Senate Agriculture Committee held farm bill hearings last week, marking its fourth in a series. This one focused on “Risk Management and Commodities in the 2012 Farm Bill,” specifically the discussion centered on the need for and cost effectiveness of risk-management tools for farmers and the federal government's potential role.
As federal deficit concerns continue and USDA resources become increasingly limited, Senate committee chairwoman Debbie Stabenow, D-Mich., pointed to improving crop insurance and remodeling farm programs as priorities. In fact, Stabenow said the “era of direct payments” for U.S. farmers is over. Instead, she noted that programs should “help producers who have suffered a loss on the crops they actually grow,” and she will make that a personal goal.
"I have heard again and again from farmers and ranchers across the country that crop insurance is the most important risk management tool," Stabenow said. "It is absolutely imperative that we get these policies right."
Testimony ranged from farmers to commodity organizations to other stakeholders, the common denominator was that witnesses cited the need to improve risk-management tools as a way to keep producing a safe and inexpensive food supply for the United States and the world, reports the National Pork Producers Council.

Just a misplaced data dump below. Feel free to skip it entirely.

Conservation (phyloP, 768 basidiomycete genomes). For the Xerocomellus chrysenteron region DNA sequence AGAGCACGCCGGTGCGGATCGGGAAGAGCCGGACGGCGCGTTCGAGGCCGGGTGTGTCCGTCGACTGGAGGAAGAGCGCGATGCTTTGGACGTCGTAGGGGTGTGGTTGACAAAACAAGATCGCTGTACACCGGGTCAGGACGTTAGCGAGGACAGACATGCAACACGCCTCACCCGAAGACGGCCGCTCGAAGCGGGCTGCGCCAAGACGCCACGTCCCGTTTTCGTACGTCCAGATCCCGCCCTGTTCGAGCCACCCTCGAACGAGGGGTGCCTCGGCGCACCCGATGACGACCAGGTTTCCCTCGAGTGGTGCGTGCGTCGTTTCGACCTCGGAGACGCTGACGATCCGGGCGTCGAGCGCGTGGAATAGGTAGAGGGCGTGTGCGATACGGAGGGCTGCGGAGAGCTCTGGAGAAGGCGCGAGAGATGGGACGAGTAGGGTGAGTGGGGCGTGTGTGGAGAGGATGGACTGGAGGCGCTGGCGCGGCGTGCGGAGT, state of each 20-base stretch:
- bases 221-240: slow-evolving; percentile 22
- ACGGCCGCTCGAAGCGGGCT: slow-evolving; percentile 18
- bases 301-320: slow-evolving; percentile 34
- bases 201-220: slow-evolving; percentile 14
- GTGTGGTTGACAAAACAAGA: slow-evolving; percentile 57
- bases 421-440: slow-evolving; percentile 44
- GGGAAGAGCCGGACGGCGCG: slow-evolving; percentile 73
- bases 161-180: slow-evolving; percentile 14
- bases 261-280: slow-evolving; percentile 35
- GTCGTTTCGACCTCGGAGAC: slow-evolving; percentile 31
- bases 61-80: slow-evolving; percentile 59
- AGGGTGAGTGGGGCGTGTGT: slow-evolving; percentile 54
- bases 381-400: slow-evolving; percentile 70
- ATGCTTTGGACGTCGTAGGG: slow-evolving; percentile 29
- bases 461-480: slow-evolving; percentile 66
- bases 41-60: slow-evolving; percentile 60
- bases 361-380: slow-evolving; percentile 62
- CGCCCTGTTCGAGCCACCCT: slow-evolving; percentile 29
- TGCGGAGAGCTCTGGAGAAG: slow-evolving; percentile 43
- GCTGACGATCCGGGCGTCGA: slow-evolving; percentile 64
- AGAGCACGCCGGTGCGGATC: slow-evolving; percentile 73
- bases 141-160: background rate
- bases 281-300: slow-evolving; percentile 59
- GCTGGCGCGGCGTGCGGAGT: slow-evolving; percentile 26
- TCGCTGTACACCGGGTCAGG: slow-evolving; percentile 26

Michael Scuse, USDA’s acting undersecretary for farm and foreign agricultural services, testified that federal programs paid more than $10 billion in claims in 2011 due to natural disasters that cause lost revenue and production for impacted farms.
Sen. Pat Roberts, R-Kan., the committee's ranking member, pointed to recent figures showing two-thirds, or more than 250 million acres, of U.S. farmland is protected under the crop insurance program. "The more producers under that crop-insurance tent and protected from disaster, the more stable our food supply and rural economies will be," he added.
President Barack Obama has proposed changes to crop-insurance programs that would account for more than $7.6 billion in savings over the next decade, reports Bloomberg Businessweek.
If completed this year, the 2012 Farm Bill would provide farm policy for the next five years. The current law expires Sept. 30.